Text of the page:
- Why were children discharged from services when they could not or would not access support in this way?
- What will be the result of lack of access to healthcare including mental healthcare and dental care and the rise in obesity levels for this generation?
- What was the justification for and impact of separating children from their parents when in need of comfort when accessing healthcare and for parents in prison?
- What was the decision-making process that led to children and adults being asked to wear face masks in schools?
- Who and which groups were involved in these decisions?
- What professional groups with expertise in child welfare and educational practice were consulted?
- What impact did this have on their social interaction and communication with peers and teachers, ability to engage in and access educational activity, and in terms of physical health?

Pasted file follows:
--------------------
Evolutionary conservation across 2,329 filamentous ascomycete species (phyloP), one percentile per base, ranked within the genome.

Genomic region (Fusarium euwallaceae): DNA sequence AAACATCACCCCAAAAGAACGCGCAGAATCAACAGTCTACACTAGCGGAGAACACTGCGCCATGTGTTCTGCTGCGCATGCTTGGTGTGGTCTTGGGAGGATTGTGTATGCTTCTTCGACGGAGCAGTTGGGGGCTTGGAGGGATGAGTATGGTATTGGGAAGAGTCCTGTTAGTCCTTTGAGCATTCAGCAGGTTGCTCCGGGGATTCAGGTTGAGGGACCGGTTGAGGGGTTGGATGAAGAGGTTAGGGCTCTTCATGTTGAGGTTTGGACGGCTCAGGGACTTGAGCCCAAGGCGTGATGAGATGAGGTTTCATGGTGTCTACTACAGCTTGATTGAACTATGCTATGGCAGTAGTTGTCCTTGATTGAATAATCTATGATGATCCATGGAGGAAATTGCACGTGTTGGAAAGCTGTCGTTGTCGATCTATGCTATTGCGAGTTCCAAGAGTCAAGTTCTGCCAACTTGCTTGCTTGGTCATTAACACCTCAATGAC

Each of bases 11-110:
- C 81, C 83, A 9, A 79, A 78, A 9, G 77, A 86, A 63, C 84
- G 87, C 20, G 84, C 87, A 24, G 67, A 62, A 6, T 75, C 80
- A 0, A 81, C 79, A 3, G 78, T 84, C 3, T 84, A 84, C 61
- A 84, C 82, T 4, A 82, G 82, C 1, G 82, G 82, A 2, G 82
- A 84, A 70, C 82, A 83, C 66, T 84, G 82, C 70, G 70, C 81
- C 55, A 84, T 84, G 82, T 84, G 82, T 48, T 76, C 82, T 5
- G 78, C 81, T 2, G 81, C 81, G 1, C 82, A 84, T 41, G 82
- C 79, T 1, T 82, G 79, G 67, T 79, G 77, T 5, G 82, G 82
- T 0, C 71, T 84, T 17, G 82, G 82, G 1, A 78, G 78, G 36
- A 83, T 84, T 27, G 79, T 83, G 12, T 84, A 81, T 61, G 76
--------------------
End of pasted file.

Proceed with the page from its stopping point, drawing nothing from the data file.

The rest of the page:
- Why were primary schools permitted to require parents to wear masks at drop-off & pick-up?
- What assessment was made of the likely mental health impacts of masks on children and parents?
- What was the decision-making process that led to healthy children being asked to take twice-weekly Covid tests?
- Who and which groups were involved in these decisions?
- What professional groups with expertise in child welfare, child health, educational practice or diagnostic testing were consulted?
- Has there been any evaluation of this practice?
- On what basis have nurseries and some schools been permitted to demand lateral flow or PCR testing as a condition of attendance?